Roughly 50 students and faculty members gathered in the Kirkland Junior Common Room Thursday evening to inaugurate the Undergraduate Council’s First-Generation Faculty Mentorship program.
UC President Sruthi Palaniappan ’20 and Vice President Julia M. Huesa ’20 established the mentorship program over the summer to support students who identify as first-generation college students in connecting with faculty, according to Palaniappan.
The duo plans to collaborate with Primus, a student organization representing first-generation and low-income students, as well as new pre-orientation program First-Year Retreat and Experience, to support students with diverse backgrounds.
Throughout the event, faculty and students participating in the mentorship program mingled while dining on finger foods and refreshments. Many students also met one-on-one with their faculty mentors during the event.
Several students in attendance lauded the faculty mentorship program, saying they appreciate the guidance their mentors provided them.
“I think it’s a great way to connect first-gen students with people who actually work here,” Lara van Rooyen ’23 said. “I feel like first-gen students might not know how to form relationships with their professors. Now, I already have someone who’s trying to help support me.”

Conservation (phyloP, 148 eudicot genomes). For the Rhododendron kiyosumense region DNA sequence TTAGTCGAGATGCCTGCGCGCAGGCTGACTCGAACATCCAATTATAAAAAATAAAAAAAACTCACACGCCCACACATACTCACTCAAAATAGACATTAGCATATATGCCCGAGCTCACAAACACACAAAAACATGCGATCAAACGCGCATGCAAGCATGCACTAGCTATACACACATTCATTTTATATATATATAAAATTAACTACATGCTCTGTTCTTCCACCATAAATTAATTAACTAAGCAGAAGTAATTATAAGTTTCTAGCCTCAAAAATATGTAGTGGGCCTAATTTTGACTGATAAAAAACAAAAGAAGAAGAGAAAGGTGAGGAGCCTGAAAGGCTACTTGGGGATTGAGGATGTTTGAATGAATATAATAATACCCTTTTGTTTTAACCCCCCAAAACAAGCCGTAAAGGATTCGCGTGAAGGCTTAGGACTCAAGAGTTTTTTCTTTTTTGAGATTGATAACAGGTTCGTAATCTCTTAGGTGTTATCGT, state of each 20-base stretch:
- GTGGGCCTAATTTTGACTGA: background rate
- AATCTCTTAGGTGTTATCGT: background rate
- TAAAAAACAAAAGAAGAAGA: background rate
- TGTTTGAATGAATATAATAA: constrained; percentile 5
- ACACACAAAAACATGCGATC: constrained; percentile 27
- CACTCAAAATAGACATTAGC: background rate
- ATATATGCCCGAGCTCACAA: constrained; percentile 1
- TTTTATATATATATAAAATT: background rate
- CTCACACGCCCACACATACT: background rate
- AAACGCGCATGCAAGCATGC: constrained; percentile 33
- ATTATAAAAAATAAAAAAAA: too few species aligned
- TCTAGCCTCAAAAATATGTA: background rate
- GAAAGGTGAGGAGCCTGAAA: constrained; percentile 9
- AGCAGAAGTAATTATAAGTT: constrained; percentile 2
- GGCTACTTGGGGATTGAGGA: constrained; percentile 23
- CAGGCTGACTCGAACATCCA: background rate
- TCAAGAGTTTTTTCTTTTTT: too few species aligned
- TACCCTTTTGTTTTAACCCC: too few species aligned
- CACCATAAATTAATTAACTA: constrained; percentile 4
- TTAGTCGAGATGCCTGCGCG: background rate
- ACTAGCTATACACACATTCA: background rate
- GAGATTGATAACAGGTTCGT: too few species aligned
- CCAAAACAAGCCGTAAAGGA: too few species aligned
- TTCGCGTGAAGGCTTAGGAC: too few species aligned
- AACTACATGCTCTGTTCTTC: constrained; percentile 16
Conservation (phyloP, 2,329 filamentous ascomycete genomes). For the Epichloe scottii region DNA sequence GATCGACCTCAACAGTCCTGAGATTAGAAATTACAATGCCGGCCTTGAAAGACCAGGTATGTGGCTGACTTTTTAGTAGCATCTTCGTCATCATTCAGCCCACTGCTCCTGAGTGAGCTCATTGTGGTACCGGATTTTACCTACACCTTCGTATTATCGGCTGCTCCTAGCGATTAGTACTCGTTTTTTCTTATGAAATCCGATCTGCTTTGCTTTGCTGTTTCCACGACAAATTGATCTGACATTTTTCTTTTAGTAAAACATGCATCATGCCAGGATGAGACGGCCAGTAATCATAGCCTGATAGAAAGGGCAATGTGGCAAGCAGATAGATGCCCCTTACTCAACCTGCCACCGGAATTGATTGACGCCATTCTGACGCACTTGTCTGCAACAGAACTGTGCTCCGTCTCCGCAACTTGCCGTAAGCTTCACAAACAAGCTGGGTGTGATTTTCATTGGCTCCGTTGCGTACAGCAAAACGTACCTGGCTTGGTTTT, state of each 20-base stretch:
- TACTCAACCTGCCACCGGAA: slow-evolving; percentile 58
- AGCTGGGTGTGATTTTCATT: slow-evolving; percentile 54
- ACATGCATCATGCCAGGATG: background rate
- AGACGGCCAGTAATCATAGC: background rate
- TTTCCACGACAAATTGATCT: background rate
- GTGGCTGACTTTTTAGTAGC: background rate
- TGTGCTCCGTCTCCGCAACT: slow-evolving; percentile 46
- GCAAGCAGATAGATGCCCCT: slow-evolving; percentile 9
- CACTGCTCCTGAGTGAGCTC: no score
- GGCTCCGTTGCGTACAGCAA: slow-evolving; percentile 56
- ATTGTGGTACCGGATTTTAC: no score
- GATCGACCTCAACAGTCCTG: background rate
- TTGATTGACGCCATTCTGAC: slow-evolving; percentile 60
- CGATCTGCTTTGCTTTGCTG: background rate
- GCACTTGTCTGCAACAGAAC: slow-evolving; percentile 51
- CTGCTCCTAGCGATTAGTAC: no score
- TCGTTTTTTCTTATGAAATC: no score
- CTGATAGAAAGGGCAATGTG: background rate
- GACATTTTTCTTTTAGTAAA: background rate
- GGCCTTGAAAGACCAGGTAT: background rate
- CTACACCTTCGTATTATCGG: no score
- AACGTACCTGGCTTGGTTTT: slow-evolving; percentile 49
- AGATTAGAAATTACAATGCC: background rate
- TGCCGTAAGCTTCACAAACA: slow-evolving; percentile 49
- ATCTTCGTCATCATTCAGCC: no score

Palaniappan and Huesa said former UC representative Mai-Lin Ton ’19 inspired them to support first-generation students more actively, as Ton was a great supporter of first-generation students.
During Ton’s time on the council’s education committee, she compiled a list of faculty members who were themselves first-generation or allied with that community. Many of the faculty, including Stephen N. Chong, co-director of Undergraduate Studies for the Department of Computer Science, joined the mentorship program this year.
Palaniappan said that many of her and Huesa’s conversations with first-generation students on campus specifically identified a difficulty in connecting with faculty members.
“A lot of them had noted to us the challenges that the community particularly faces in being able to connect with these upper-level faculty members and having more personal, meaningful conversations with them when it often seems that the only space in which you’re able to connect is through office hours,” she said.
While recruiting faculty mentors, the duo said they contacted faculty members who identify as first-generation or as allies of the first-generation community.
“We know that that was something that is also really important especially at a place like Harvard where a lot of people might not always see themselves reflected in the different institutional aspects that have remained here for quite so many years,” Palaniappan said.
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